Announcing audit results for the Rightshare smart contracts

Vivek Sundaram

It is now possible to share access to NFTs – lease, collaborate, advertise, With 100% branch coverage of the source code; comprehensive fixes; next-level collaboration with Quantstamp.

We are proud to announce the audit results for Rightshare v1 contracts in this post. Rightshare is the first of its kind to enable leasing of NFTs in a trustless manner. The smart contracts are written in solidity and have been audited by Quantstamp.

When the smart contracts were submitted for an initial review, the source code had an 85% branch coverage. Following the initial review, we fixed the vulnerabilities identified and also increased our branch coverage to 100%. During this process, out of 13, two critical, one medium, two low, five informational and three undetermined risk issues were identified and resolved.

Security vulnerabilities and fixes

As users continue to trust emerging DAOs and dApps with various functionalities, ranging from safe DeFi to governance and community participation, it becomes paramount to ensure best practices are followed when developing smart contracts to enable such functionalities. We highlight four such vulnerabilities identified and fixed during the audit.

Vulnerability 1 (High) : Addresses of Rights contracts can be changed arbitrarily and repeatedly

Summary of the risk:


Vulnerability 1 – Before fix

The smart contract system is defined by the Rights DAO, iRights and fRights. Therefore, a small change in one of the contracts could pose a threat to the overall philosophy accountable to the nature of decentralization for which the contracts were written.

Fix :


Vulnerability 1 – After fix

the function set_right() related to this risk was removed. And the addresses were added directly to the rightsDao constructor. This would make potential DAO models work more fluidly with systems that have the i and f rights.

Vulnerability 2 (High) : Potential denial-of-service in isApprovedForAll( )

Summary of the risk:

to give a better understanding of this risk consider the following analogy where an artist chooses to list her work of art for different rights.

Consider the following two cases:

Case 1:

The proxy registry has not registered her. In this case the default proxy would return a 0x address.

Case 2:

The artist chooses to be listed via the dao, and the dao address is added to the proxy registry. A vulnerability in the proxy registry changes the proxy address to zero address. As a result, this would prevent the artist from exercising her rights using the proxy registry.

Fix:


Vulnerability 2 – After fix

We included a check where if the proxy address of the artist is zero, then the function should call the default function of the corresponding NFT. 

Vulnerability 3 (Informational) : Potential redundancy of exclusivity (given its equivalence to max supply = 1)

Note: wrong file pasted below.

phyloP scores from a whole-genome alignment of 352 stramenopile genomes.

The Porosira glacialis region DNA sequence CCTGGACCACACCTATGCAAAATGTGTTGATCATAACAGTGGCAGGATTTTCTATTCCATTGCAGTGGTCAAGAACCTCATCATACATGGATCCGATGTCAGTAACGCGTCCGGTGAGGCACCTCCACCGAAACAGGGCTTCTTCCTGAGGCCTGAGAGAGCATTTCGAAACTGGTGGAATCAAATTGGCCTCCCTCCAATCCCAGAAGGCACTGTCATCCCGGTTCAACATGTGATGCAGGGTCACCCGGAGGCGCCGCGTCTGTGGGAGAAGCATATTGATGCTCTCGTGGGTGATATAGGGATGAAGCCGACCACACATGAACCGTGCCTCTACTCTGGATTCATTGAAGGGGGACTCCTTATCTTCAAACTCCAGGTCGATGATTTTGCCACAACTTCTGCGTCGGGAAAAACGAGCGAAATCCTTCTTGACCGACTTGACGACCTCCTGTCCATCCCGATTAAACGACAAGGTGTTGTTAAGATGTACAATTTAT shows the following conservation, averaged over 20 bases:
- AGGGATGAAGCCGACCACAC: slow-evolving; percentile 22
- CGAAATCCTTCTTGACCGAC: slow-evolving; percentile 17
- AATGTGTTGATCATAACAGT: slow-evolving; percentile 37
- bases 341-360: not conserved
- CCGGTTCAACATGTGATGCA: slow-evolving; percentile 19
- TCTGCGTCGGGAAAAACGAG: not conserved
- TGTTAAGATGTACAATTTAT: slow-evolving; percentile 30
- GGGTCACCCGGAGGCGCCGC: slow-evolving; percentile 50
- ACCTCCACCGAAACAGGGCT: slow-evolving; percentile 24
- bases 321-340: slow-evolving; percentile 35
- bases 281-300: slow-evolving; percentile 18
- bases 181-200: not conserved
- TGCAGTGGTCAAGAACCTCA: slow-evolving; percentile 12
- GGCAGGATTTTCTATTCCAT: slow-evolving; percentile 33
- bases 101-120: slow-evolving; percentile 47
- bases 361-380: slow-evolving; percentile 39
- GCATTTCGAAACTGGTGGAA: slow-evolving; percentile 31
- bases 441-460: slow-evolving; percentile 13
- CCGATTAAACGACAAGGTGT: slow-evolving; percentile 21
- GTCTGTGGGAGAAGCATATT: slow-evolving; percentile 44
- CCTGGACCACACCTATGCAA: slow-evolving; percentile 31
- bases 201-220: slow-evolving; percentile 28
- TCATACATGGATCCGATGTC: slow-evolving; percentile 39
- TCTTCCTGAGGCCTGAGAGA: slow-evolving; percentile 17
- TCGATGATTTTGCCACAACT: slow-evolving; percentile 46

Summary of the risk: 

Vulnerability 3 – Before fix

The fRights token has properties identified by its metadata – namely version, tokenID, startTime, endTime, baseAssetAddress, baseAssetId, isExclusive, maxISupply, and circulatingISupply.

These uniquely represent an fRights and are set when the fRights token is created by the `freeze` function. Therefore, it is important to reduce any attack vectors that could corrupt the meaning of the fRights.

Fix:

Vulnerability 3 – After fix

Exclusivity was derived from the value of max supply provided to the freeze function, thus removing any redundancy while setting the token properties.

Vulnerability 4 (Undetermined) : Serial numbers are reused upon revocation

Summary of the risk:


Vulnerability 4 – Before fix

Every iRights is assigned a serial number when it gets minted. When an IRights is burnt, its corresponding iRights are not updated. Therefore minting a new iRights will result in duplication of serial numbers.This can cause an issue for a renderer such as the OpenSea platform – a marketplace where NFTs are listed with traits. When these specific traits mismatch or show indistinct errors, it could be attributed to the misuse of serial numbers.

Fix: 

Vulnerability 4 – After fix

We removed the serial numbers altogether. The side-effect of this was that in order to display NFT traits “1 or <maxSupply>/<circulatingSupply>” on OpenSea, the metadata had to query the parentID of the iRights contract.

Post deployment

After deployment to mainnet, it was observed that the smart contracts did not support NFTs with older implementation of the `safeTransferFrom` function (eg, Crypto Voxels). Based on valuable suggestions from the Quantstamp team, we deployed another version which was backward compatible. For an elegant future-proof solution to such problems, we are exploring adding upgradability to our smart contracts.

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